It’s been radio silence here for a couple weeks. Sorry about that. The truth is, all of my projects are coming to a head between now and mid-September, and there’s just not been any time. Today I thought I’d give a quick update about one of the projects I haven’t mentioned much, and which I think will probably make a big splash later this year.
Obviously, I’m a fan of standards. I think we have good evidence that students’ opportunities to learn are all-too-often driven by where they live or which teacher they happened to draw than by what we know (or at least think we know) about what they need to know in order to be successful in life. These opportunity to learn gaps existing not just across states, but within states, within districts, within schools, and very likely within classrooms. I also think as a practical matter that it’s remarkably inefficient for there to be 3 million unique interpretations of what’s important for kids to know. So I think standards are an important starting point for solving some of these problems.
Of course, I also think curriculum matters, and that’s why I’m studying textbooks and talking with teachers and district leaders about how they’re thinking about curriculum in this brave new world brought to us by the interwebs. Curricula bring standards to life and help concretize what can otherwise be sometimes frustratingly abstract language in standards. My hope is that students have equal access to good curriculum materials that offer faithful interpretations of the standards–whether that is the case remains to be seen.
The third leg of this little instructional tripod is the tests. The tests are intended to reinforce the content messages of the standards and to give teachers and parents accurate feedback about students’ performance. They’re also often used to make decisions about schools, (slightly less often) teachers, and (much less often) students. Now, we’ve known for quite a while that our tests weren’t that good. They’ve been made cheap, to test low-level skills using primarily (or exclusively) multiple choice items. And they haven’t offered useful feedback to anyone because results have generally arrived too late. The result is that the tests we’ve had have undermined the standards, rather than supporting them, leading to more reductionist responses from educators.
There are promising signs that the tests are looking better. The federal government pumped a large amount of money into the consortia and both PARCC and SBAC brought on the best of the best to help them build better tests. At the same time, other experienced players have gotten into the game, such as ACT. These tests are competing against each other, and they’re also competing against the best of the old state tests, such as Massachusetts MCAS. And they’re doing it for little to no more money than the mediocre state tests we had for years. While everything I’ve heard and read suggests these tests are indeed a pretty substantial step forward from what they’re replacing, states are in full retreat mode, tossing them aside left and right. To date, while there has been promising hints about the new tests, there just hasn’t been the kind of deep analysis of them as you might have hoped if your goal was ensuring the best evidence about the quality of the tests got into the hands of policymakers.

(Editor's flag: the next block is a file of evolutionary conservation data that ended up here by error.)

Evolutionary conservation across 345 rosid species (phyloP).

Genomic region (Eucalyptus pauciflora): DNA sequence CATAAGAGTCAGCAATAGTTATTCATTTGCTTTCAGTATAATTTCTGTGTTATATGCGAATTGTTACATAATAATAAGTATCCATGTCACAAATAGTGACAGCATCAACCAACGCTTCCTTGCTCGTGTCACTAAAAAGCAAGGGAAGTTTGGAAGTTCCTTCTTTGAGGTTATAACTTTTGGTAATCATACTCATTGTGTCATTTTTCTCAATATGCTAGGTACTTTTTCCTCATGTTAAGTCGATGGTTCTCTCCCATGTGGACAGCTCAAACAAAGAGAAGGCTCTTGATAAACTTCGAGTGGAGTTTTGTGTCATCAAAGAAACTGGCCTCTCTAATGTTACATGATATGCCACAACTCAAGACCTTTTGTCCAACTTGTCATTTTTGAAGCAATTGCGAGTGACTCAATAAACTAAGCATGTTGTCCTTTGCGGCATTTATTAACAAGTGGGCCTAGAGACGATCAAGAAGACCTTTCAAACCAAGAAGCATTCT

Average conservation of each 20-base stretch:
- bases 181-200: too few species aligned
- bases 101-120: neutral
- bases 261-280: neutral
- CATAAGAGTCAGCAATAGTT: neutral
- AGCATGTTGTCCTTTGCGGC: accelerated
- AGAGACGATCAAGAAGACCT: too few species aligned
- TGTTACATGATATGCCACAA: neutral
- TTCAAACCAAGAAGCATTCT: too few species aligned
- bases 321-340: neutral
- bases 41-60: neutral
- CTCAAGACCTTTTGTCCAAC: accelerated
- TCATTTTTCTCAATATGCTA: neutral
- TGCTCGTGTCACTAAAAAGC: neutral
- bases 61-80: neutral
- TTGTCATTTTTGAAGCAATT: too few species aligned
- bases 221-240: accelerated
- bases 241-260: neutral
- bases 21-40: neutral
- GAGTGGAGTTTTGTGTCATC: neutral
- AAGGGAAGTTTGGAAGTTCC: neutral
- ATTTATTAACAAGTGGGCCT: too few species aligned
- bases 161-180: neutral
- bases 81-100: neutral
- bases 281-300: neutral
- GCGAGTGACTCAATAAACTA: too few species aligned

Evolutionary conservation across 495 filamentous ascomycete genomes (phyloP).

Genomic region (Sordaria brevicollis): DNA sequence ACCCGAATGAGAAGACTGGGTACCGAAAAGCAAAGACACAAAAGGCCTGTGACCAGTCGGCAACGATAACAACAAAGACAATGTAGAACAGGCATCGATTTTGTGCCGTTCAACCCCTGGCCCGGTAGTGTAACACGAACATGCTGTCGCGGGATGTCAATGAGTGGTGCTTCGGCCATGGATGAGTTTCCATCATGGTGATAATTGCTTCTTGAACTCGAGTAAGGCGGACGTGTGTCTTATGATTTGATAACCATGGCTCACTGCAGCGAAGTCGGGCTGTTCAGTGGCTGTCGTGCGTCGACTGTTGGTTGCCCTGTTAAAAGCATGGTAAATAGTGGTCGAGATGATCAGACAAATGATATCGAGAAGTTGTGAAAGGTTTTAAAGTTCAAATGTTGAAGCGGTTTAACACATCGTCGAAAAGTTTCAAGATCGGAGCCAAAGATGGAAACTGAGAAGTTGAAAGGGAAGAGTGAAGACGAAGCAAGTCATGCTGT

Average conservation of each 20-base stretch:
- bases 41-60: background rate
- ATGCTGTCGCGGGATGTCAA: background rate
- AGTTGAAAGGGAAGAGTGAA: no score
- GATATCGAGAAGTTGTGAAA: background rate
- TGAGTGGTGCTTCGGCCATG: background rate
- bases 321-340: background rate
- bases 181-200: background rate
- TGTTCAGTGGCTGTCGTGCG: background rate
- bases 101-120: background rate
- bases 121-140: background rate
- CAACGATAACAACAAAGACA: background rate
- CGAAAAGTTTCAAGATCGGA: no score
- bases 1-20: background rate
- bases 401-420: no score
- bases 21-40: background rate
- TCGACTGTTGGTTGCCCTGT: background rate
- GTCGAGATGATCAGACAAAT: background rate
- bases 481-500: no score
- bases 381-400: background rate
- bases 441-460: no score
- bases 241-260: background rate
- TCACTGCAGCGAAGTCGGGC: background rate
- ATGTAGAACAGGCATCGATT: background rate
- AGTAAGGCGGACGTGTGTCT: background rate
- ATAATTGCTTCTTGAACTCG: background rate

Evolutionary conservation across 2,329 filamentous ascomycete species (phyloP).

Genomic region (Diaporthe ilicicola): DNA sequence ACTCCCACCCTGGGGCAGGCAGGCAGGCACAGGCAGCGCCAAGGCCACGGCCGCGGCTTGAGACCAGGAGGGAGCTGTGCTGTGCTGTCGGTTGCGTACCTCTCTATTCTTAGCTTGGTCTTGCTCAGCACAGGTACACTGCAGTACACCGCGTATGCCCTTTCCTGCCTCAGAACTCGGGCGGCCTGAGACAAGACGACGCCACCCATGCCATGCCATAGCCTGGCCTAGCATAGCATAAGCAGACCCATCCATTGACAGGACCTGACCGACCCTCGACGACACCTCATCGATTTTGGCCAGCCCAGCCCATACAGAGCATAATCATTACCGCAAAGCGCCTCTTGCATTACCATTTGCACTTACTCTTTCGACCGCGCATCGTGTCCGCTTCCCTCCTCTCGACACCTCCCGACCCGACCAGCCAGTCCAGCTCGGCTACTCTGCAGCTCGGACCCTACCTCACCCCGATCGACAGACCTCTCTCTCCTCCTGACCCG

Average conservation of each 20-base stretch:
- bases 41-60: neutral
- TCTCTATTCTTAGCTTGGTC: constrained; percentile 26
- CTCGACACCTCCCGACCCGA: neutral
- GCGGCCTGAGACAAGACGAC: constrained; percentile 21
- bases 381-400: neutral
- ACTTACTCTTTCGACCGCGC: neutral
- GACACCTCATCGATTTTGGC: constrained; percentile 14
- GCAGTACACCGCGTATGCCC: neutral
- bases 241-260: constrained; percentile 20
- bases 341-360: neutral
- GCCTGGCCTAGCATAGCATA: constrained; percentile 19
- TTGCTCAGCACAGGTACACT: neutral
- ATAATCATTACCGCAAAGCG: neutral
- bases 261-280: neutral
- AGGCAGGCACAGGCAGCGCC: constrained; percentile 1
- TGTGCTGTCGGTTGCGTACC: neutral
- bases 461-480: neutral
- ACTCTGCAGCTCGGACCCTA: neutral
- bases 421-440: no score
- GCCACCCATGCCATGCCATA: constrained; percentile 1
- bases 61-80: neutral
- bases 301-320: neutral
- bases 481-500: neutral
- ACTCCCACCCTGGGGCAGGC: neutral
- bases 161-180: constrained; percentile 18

It’s in this context that I’m working with the Thomas B. Fordham Institute and HumRRO on a study evaluating these four assessments–PARCC, SBAC, ACT Aspire, and MCAS. We’re bringing together expert reviewers (educators and content experts) from around the country starting tomorrow for an intensive review of these tests’ content (their actual forms!), documentation, transparency, and accessibility. Later evaluations will examine their technical psychometric evidence. Our methodology was developed by the Center for Assessment and reviewed extensively by the project teams and by experts in measurement and assessment over the last year. It is based on the CCSSO’s Criteria for High Quality Assessments.
I’m so excited for this study starting tomorrow, not just because I’ll get my hands on real student test forms in a way that few folks have been fortunate enough to do, but also because it’ll be the first study to directly compare these tests to each other and against the research-based framework for what a good test should look like. I also happen to think the report, whatever it finds, is going to be useful to policymakers in states nationwide.
In the end, I’m sure that none of these tests will come out looking perfect. It’s my hope that they’ll all be strong along most dimensions so that we can say to states “these would be good choices if your goal was giving students a fair test that adequately covered the standards and gave teachers the right kinds of instructional messages.” If they end up looking no better than what we had before, it will further erode the already tenuous support the standards have among educators and the public, and it will likely do serious damage to the hope that a standards-based reform can really improve opportunity to learn for our kids.